How to Find a Franchise Lawyer Before You Buy a Franchise

find a franchise lawyer

By Michael Seid, Managing Director, MSA Worldwide

Due Diligence before Investing in a Franchise

A franchise agreement is a contract; it identifies the rights and obligations of both the franchisor and the franchisee. So any attorney who is competent to review a contract should be able to review a franchise agreement, right? Likely not. There are major differences between a franchise and the manner in which it operates, and other forms of distribution and business relationships.

The strength of franchising is its ability to duplicate a business concept and provide a consistent product or service to the public. This consistency enables franchisors to build a brand and a network of franchised locations that reinforce, rather than distort, the brand image. This dependency on consistency, coupled with the franchisor’s responsibility to protect their brand, dictates many of the issues covered in a franchise agreement, and causes these agreements to be viewed as “one-sided” by the inexperienced attorney.

Attorneys unfamiliar with the idiosyncrasies of franchising and the relationship between a franchisor and its franchisees will often tell their client that the agreement is one-sided and favors the franchisor. The prospective franchisee then prepares to discuss those points with the franchisor, only to find their requests for change unheeded. The prospective franchisee is then understandably frustrated, having invested time and money with their attorney to have the agreement reviewed.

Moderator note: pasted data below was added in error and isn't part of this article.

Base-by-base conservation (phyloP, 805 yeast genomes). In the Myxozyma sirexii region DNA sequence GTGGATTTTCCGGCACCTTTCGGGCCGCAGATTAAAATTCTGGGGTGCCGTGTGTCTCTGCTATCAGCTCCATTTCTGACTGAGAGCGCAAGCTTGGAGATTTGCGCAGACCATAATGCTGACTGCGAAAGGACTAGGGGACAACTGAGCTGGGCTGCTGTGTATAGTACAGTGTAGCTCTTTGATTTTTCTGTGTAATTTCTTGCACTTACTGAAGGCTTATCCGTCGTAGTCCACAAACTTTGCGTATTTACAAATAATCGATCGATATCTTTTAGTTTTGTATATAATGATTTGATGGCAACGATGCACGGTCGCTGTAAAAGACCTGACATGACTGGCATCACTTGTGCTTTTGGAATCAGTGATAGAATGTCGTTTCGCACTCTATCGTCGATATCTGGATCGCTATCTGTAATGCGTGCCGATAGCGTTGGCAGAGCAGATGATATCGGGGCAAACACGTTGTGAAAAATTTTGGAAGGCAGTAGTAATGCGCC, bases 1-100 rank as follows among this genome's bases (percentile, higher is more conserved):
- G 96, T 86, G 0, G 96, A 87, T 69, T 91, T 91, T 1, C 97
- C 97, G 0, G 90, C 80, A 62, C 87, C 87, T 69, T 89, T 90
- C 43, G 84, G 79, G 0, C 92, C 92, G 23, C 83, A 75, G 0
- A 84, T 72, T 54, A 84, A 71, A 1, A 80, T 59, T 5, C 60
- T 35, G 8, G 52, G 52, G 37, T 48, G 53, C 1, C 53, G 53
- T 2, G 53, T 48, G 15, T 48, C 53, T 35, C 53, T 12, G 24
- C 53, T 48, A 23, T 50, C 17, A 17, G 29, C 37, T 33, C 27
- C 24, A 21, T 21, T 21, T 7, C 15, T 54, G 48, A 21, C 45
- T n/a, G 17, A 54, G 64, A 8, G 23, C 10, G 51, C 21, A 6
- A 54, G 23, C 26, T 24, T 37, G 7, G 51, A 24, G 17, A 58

Find a Qualified Franchise Lawyer

As a prospective franchisee, you can save yourself a lot of angst by hiring an attorney who is experienced in franchising:

  • A qualified franchise attorney can separate contract terms and obligations that are “acceptable” or a “common practice” in a franchise relationship, from those that may be excessive or unusual.
  • They can help you negotiate with a franchisor by explaining what changes the franchisor might be willing to make, and which ones will likely be rejected.
  • An attorney with franchise experience can also help you evaluate the franchise opportunity and write your own business plan.

Finding a qualified franchise attorney is not difficult. Ideally, you will find an attorney who is experienced working with franchisees. If you know someone (or know someone who knows someone) who has invested in a franchise, you can ask them for a referral. You can also turn to the attorney who prepared your will or represented you at your house closing; they may be able to refer you to a franchise attorney. Your accountant or other professional advisors may also be able to provide such a referral.

If your networking efforts fail to uncover a franchise attorney, we suggest the following resources:

  • Your state Bar Association
  • Attorneys that routinely practice franchise law are likely to be members of the American Bar Association’s Franchising Forum. You can get information on ABA Forum members at
  • The International Franchise Association (IFA) is another good source of contact information for franchise attorneys. Go to, click on the supplier business district, and then go to attorneys.
  • MSA Worldwide publishes a Franchisee Lawyers List on its website, organized by state.

As when hiring any professional advisor, it pays to take the time to talk with more than one attorney, in order to find one with whom you feel comfortable.

We strongly recommend that you have an attorney and other professional advisors assist you in your due diligence before you invest in a franchise. Using an experienced franchise attorney will simply yield better results.

Do you have questions about finding a franchise attorney?

MSA Worldwide provides expert guidance and resources on whether investing in franchising is right for you.

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